A Southwest Florida community is mourning the loss of a man who never met a challenge he could not overcome.
George Tice was known around Southwest Florida as the “Blind Angler” for winning fishing tournaments despite his disability.
Ed Ciofani, a friend of George Tice said, “God help the fish of the world if his, his ambitions were as strong as they were towards helping the vets and their family.”
He was also a hero in the army and his time in uniform shaped his life.
Tice was in Saudi Arabia during the Desert Storm when he saw a helicopter go down. He did what heroes do he ran into the flames and saved a soldier’s life.
Kevin Boyd, a friend of George Tice said, “George was in Desert Storm, Chinook helicopter crash. And he pulled those bloody bodies out of that helicopter, and that’s where his PTSD came from.”
His friends told WINK News since he came away scarred, living the last 31 years of his life with PTSD.
But Tice refused to be a victim even when he lost his vision five years ago after a stroke. American Legion 38 was a huge part of his life.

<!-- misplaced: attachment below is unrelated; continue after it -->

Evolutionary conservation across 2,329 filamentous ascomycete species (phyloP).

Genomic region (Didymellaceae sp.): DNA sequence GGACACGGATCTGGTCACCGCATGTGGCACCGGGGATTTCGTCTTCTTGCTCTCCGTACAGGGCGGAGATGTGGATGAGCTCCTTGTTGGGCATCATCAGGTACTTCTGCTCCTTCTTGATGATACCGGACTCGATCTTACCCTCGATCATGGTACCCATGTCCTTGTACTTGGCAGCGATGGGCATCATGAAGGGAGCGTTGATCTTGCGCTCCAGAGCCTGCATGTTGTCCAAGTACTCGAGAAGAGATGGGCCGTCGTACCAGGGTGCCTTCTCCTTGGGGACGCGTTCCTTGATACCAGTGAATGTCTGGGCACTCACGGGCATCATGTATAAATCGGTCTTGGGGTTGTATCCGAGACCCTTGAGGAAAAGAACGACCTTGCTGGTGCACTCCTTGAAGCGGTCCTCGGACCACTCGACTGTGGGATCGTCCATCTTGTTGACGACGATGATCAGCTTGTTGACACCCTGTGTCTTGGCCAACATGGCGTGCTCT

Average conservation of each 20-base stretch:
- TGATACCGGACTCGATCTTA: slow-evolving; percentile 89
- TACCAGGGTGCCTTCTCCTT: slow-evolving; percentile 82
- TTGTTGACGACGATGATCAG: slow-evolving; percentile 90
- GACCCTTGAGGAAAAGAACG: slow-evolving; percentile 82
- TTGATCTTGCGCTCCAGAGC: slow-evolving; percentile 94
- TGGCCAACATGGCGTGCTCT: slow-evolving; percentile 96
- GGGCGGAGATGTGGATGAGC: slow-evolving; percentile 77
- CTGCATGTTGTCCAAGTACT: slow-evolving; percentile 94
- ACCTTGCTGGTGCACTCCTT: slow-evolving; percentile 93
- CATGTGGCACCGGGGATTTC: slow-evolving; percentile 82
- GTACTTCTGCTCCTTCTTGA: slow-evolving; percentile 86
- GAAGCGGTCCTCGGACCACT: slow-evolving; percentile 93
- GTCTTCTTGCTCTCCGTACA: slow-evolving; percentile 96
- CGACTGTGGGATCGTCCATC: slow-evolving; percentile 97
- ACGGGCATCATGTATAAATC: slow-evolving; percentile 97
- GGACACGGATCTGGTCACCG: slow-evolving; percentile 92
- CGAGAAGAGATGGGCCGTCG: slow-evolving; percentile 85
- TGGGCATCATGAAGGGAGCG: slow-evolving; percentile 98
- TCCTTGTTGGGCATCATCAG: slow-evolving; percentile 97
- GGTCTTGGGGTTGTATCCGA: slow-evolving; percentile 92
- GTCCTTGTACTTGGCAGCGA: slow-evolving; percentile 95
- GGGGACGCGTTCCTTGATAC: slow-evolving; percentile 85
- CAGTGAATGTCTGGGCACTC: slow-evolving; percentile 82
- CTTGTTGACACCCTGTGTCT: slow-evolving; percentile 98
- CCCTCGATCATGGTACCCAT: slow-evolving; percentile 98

Tice was the Vice Commander and in that role, he found so many ways to honor Veterans locally.
“It’s because of George that they created a celebration for the Legion’s 100th birthday. And he’s the reason the traveling Vietnam wall came here,” Boyd said.
There was no challenge ever too hard for Tice to accomplish.
“We did a color guard for Hodges at Hertz Arena. And nobody knew he was blind. Until he wants to go to the bathroom. He took his walking stick because he literally counted his steps. He got there two hours before and he counted the steps of everywhere where he had to go. So when he was ready, they didn’t even realize he was blind and he was carrying a rifle during the codeine. I mean, the man is amazing,” Boyd said.
Tice’s amazing resiliency led him to make friends in high places.
Nik Wallenda, a friend of George Tice said, “George came as a fan. And I’ll never forget, after the first day we met, he came back two days later to see the show again, and he brought us a cake that was just to celebrate the show and the performance.”
Tice went from a fan to a friend of tightrope walker Nik Wallenda. And Wallenda went from friend to a fan of Tice.
“We sort of, hit it off, he was just somebody that I looked up to that I admired,” Wallenda said.
George Tice was a husband, hero, and friend to many.
Boyd said another thing Tice loved to do was build tiny houses.
He hopes one day there will be the George Tice tiny home community for veterans.